Home routers are as hollow as Swiss cheese, putting countless consumers that use the devices at unimagined risks.
This is according to a report from Germany's Fraunhofer Institute for Communication (FKIE) which found that almost all routers have insufficient security measures.
Out of 127 routers that were analysed for the report, 46 haven't had a single security update in a year. All of these were vulnerable to “hundreds” of known flaws. The institute also uncovered that some manufacturers issue firmware updates that do basically nothing – they don’t fix known vulnerabilities, giving users a false sense of security when they do update them.
In some cases, routers haven’t been updated for five years. Furthermore, almost nine in ten routers use an outdated version of Linux that’s full of flaws and their manufacturers can’t be bothered to update to a more secure version.
"Linux works continuously to close security vulnerabilities in its operating system and to develop new functionalities. Really, all the manufacturers would have to do is install the latest software, but they do not integrate it to the extent that they could and should," said Johannes vom Dorp, a scientist at FKIE's Cyber Analysis & Defence department.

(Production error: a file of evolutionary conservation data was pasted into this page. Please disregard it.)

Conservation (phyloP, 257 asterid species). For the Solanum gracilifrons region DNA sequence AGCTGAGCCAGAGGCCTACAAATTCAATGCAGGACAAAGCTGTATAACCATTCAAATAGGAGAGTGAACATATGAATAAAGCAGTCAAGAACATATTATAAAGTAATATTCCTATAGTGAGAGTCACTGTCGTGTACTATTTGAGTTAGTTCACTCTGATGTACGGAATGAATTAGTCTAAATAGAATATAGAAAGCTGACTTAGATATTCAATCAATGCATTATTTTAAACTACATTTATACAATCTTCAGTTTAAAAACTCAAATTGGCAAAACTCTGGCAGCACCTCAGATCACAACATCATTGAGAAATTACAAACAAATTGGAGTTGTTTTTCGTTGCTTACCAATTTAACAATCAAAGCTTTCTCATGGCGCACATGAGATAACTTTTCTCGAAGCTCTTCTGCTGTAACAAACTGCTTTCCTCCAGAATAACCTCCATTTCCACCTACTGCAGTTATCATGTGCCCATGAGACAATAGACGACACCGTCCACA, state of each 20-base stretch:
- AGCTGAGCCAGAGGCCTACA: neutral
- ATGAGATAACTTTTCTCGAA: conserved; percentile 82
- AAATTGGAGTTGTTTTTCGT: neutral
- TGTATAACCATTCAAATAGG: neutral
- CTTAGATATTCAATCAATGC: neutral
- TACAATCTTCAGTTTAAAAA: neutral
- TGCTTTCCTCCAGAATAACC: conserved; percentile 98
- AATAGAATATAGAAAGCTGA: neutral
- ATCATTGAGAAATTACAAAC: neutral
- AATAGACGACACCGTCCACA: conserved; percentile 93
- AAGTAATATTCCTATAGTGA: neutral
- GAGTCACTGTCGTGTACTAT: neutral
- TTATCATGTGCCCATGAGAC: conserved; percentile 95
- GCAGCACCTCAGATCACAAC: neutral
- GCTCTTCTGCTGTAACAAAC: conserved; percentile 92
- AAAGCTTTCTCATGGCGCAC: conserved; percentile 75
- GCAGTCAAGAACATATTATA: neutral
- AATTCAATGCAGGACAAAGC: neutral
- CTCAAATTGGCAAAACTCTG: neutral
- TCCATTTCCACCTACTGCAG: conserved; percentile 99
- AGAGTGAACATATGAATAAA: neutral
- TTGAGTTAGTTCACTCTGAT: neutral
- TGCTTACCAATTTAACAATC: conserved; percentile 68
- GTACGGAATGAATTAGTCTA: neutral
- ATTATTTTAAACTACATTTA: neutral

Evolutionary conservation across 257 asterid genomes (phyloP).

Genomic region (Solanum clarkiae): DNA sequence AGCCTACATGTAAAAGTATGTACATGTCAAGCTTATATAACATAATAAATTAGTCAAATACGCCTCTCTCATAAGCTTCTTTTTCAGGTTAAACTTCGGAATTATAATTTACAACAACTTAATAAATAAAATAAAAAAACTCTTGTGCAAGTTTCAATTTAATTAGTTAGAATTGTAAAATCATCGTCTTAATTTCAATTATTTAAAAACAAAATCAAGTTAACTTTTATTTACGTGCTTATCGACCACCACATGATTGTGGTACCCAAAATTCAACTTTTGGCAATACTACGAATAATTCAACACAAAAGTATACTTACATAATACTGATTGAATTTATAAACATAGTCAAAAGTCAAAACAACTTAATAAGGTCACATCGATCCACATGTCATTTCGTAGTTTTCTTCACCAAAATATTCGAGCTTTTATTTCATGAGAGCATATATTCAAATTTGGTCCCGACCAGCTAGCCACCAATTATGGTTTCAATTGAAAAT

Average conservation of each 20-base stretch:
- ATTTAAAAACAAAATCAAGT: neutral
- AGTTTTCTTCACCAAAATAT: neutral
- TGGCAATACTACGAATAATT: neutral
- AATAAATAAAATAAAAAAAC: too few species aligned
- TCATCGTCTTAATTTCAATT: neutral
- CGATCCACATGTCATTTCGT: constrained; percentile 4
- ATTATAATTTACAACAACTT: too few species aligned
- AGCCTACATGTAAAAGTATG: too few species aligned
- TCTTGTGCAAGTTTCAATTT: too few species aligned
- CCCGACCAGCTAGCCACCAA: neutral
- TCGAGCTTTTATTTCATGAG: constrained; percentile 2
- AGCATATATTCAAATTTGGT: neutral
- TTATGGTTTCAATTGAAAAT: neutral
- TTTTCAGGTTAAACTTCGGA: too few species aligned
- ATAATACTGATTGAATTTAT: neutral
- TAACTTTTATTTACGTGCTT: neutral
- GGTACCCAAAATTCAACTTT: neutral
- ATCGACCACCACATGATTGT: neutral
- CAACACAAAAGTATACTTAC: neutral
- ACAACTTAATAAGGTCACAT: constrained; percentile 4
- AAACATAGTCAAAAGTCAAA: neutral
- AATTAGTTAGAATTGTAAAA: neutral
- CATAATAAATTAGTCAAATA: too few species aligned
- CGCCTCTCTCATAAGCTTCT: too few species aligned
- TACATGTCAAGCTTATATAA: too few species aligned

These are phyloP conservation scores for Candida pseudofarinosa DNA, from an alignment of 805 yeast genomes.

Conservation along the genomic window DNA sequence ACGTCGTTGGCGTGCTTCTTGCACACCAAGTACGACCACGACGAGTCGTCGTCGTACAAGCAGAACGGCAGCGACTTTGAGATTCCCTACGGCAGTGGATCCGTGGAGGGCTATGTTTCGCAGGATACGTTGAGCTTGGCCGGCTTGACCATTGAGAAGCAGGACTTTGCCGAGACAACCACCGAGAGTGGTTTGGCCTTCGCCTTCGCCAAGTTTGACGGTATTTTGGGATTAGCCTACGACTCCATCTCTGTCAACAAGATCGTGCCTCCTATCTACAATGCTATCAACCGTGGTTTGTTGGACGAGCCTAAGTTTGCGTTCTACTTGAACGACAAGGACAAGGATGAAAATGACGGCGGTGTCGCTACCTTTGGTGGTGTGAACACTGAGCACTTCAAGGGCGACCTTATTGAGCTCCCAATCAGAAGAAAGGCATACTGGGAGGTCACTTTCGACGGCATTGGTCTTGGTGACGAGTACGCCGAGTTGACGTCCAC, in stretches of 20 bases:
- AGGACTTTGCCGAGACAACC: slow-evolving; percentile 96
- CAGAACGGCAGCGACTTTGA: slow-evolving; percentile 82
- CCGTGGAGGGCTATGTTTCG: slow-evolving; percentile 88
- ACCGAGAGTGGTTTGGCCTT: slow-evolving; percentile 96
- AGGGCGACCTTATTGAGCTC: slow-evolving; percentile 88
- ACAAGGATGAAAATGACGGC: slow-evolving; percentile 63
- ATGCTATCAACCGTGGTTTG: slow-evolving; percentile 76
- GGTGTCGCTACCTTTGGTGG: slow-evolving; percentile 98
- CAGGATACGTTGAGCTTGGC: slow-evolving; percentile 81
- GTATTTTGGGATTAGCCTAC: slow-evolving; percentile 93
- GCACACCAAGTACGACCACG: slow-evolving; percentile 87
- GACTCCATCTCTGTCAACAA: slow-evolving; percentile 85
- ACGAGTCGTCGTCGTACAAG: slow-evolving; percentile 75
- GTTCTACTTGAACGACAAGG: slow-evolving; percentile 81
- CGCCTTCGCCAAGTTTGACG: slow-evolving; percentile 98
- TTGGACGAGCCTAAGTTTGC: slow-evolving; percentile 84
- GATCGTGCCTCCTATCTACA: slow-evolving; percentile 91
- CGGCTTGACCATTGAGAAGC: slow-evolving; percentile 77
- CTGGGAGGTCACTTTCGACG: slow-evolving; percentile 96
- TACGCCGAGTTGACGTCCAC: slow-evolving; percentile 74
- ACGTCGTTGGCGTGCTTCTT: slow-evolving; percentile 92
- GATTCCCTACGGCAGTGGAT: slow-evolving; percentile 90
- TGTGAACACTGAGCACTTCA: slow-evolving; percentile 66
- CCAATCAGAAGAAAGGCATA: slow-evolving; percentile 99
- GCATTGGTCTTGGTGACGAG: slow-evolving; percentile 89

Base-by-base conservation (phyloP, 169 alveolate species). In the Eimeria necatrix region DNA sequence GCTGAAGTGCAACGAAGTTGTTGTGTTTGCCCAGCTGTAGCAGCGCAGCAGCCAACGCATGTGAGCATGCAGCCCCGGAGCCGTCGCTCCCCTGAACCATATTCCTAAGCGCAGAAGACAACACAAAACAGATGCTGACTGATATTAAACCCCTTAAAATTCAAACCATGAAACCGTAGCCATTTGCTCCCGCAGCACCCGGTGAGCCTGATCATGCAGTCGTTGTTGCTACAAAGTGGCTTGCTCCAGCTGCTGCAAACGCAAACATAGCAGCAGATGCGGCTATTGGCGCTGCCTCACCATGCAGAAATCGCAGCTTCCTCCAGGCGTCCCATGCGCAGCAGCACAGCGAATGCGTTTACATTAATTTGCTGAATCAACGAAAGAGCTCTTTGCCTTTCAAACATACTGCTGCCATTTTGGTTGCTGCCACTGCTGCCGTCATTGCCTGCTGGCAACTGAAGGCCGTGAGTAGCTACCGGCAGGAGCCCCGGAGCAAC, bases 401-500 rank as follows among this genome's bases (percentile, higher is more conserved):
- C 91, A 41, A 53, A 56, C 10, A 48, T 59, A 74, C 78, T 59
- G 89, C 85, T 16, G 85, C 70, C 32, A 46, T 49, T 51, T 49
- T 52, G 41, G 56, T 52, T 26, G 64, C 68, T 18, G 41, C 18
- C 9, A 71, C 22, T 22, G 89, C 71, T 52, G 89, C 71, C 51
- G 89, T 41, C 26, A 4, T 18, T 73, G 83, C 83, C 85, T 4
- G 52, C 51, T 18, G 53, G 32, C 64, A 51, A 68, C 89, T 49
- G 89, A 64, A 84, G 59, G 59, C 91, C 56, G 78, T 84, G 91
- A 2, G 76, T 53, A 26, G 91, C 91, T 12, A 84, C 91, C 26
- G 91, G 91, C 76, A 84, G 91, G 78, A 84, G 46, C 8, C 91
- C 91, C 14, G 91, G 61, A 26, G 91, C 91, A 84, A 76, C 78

"Numerous routers have passwords that are either well known or simple to crack – or else they have hard-coded credentials that users cannot change," he added.
As the gateway to the internet, huge amounts of sensitive data pass through home routers every day.